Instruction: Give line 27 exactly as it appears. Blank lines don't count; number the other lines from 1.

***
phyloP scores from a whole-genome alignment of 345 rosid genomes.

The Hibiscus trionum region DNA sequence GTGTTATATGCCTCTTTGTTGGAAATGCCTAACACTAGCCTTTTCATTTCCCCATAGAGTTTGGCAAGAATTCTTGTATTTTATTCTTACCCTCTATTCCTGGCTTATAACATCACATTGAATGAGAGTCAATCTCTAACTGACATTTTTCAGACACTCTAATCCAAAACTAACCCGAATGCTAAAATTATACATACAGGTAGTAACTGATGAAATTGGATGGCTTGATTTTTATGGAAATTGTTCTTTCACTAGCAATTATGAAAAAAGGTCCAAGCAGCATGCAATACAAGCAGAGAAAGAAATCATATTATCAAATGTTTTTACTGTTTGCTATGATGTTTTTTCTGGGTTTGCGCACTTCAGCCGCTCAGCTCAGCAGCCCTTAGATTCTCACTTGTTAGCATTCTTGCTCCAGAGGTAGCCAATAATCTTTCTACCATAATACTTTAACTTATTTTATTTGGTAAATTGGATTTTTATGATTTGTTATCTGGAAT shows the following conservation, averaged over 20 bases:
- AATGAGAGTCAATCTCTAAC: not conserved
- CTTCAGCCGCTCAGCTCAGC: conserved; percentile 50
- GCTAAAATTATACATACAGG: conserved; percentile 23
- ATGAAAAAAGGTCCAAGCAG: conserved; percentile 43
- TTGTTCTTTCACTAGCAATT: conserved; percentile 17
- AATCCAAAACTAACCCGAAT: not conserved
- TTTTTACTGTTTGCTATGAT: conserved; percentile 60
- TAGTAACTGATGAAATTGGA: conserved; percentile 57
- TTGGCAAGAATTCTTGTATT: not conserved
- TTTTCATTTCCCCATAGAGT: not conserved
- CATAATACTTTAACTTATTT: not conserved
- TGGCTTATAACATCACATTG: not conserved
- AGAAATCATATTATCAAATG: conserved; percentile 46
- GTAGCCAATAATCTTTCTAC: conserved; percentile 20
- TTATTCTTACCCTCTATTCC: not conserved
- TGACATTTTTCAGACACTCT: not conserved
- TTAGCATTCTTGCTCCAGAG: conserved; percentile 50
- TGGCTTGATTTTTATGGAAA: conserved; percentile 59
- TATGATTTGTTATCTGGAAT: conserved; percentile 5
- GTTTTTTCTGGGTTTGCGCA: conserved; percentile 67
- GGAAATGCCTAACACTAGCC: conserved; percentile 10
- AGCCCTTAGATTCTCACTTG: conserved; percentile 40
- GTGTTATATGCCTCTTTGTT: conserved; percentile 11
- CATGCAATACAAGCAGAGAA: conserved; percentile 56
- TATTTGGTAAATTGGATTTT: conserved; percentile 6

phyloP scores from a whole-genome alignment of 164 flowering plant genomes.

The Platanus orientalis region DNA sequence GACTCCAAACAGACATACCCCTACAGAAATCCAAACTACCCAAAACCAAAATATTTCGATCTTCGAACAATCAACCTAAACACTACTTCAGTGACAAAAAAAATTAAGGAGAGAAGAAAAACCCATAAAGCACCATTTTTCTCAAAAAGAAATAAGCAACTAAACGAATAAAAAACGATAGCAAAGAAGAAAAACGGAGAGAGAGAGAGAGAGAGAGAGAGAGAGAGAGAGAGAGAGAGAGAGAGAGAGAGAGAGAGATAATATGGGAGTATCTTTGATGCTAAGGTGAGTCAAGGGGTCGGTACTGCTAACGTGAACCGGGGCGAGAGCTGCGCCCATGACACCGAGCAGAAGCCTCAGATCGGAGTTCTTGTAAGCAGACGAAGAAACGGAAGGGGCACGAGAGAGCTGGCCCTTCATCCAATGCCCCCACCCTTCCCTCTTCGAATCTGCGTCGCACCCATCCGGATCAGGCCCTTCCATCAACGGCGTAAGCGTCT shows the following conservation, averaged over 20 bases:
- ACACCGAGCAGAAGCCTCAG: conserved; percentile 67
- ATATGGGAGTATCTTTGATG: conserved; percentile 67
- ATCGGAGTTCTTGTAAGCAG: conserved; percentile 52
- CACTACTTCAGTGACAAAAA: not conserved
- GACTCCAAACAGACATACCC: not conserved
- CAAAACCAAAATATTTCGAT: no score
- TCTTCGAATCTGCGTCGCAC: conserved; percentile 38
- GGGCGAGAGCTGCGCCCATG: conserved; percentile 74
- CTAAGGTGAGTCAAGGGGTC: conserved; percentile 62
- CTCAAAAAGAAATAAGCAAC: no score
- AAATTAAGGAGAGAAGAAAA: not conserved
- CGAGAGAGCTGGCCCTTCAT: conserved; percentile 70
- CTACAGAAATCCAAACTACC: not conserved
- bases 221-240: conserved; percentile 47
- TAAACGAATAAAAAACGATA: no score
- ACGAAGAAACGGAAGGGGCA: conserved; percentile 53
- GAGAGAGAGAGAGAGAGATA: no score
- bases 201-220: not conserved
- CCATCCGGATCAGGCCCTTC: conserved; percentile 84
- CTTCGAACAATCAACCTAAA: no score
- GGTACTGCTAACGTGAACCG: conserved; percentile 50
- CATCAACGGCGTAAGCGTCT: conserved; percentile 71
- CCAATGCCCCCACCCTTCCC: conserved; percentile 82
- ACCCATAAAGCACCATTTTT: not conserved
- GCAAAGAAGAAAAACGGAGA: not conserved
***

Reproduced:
- TATTTGGTAAATTGGATTTT: conserved; percentile 6